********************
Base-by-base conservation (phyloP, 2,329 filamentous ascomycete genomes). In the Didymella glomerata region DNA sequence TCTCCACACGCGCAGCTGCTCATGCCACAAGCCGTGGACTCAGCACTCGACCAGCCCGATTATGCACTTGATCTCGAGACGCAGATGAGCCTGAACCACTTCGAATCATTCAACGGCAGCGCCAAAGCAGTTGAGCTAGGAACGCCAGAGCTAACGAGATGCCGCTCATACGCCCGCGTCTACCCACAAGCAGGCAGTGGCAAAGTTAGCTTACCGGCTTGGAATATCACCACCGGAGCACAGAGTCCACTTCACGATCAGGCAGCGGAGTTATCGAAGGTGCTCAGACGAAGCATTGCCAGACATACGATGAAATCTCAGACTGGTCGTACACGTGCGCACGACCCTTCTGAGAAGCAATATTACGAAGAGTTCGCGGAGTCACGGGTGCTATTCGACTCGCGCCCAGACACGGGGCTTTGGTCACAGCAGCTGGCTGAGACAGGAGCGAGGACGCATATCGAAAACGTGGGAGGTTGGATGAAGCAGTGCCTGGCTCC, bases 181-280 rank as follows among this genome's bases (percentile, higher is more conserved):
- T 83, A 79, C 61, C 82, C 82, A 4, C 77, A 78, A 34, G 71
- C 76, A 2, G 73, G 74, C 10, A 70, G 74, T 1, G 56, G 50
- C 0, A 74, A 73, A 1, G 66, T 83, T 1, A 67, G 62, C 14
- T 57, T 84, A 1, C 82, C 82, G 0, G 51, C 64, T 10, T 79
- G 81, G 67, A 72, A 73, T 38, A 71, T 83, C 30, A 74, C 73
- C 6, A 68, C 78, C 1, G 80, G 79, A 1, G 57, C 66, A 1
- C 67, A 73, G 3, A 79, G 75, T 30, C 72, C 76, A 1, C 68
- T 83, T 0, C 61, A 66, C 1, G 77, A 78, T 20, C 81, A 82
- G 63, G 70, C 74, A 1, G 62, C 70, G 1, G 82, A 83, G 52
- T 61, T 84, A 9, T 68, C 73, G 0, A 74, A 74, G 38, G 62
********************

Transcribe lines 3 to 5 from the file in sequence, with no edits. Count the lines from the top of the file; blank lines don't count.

- C 76, A 2, G 73, G 74, C 10, A 70, G 74, T 1, G 56, G 50
- C 0, A 74, A 73, A 1, G 66, T 83, T 1, A 67, G 62, C 14
- T 57, T 84, A 1, C 82, C 82, G 0, G 51, C 64, T 10, T 79